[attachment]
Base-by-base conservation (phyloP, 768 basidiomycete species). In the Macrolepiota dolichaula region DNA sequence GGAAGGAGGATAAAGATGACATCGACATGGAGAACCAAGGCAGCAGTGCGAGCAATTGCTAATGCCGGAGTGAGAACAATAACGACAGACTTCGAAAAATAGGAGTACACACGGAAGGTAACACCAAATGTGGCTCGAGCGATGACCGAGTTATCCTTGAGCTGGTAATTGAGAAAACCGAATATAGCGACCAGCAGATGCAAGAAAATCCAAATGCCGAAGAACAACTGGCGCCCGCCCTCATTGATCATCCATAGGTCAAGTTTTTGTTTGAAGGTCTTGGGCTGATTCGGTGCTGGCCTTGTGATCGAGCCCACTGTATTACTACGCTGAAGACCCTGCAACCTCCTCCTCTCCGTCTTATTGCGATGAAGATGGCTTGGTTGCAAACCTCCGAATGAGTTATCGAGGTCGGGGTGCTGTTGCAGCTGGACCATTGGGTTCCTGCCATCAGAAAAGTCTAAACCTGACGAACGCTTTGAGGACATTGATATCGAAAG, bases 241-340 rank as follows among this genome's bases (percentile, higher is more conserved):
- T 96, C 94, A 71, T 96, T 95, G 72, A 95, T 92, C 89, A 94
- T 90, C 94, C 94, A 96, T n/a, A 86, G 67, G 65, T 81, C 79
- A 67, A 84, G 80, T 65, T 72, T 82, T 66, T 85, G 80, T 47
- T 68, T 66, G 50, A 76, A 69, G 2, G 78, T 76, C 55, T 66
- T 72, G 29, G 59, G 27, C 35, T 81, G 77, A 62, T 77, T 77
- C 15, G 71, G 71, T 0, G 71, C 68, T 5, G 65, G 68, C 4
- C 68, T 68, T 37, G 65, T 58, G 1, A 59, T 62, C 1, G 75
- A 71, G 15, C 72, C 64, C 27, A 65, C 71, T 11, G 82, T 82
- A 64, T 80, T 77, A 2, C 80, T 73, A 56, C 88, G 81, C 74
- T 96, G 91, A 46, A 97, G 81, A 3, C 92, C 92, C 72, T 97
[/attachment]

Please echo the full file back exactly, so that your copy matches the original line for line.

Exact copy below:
Base-by-base conservation (phyloP, 768 basidiomycete species). In the Macrolepiota dolichaula region DNA sequence GGAAGGAGGATAAAGATGACATCGACATGGAGAACCAAGGCAGCAGTGCGAGCAATTGCTAATGCCGGAGTGAGAACAATAACGACAGACTTCGAAAAATAGGAGTACACACGGAAGGTAACACCAAATGTGGCTCGAGCGATGACCGAGTTATCCTTGAGCTGGTAATTGAGAAAACCGAATATAGCGACCAGCAGATGCAAGAAAATCCAAATGCCGAAGAACAACTGGCGCCCGCCCTCATTGATCATCCATAGGTCAAGTTTTTGTTTGAAGGTCTTGGGCTGATTCGGTGCTGGCCTTGTGATCGAGCCCACTGTATTACTACGCTGAAGACCCTGCAACCTCCTCCTCTCCGTCTTATTGCGATGAAGATGGCTTGGTTGCAAACCTCCGAATGAGTTATCGAGGTCGGGGTGCTGTTGCAGCTGGACCATTGGGTTCCTGCCATCAGAAAAGTCTAAACCTGACGAACGCTTTGAGGACATTGATATCGAAAG, bases 241-340 rank as follows among this genome's bases (percentile, higher is more conserved):
- T 96, C 94, A 71, T 96, T 95, G 72, A 95, T 92, C 89, A 94
- T 90, C 94, C 94, A 96, T n/a, A 86, G 67, G 65, T 81, C 79
- A 67, A 84, G 80, T 65, T 72, T 82, T 66, T 85, G 80, T 47
- T 68, T 66, G 50, A 76, A 69, G 2, G 78, T 76, C 55, T 66
- T 72, G 29, G 59, G 27, C 35, T 81, G 77, A 62, T 77, T 77
- C 15, G 71, G 71, T 0, G 71, C 68, T 5, G 65, G 68, C 4
- C 68, T 68, T 37, G 65, T 58, G 1, A 59, T 62, C 1, G 75
- A 71, G 15, C 72, C 64, C 27, A 65, C 71, T 11, G 82, T 82
- A 64, T 80, T 77, A 2, C 80, T 73, A 56, C 88, G 81, C 74
- T 96, G 91, A 46, A 97, G 81, A 3, C 92, C 92, C 72, T 97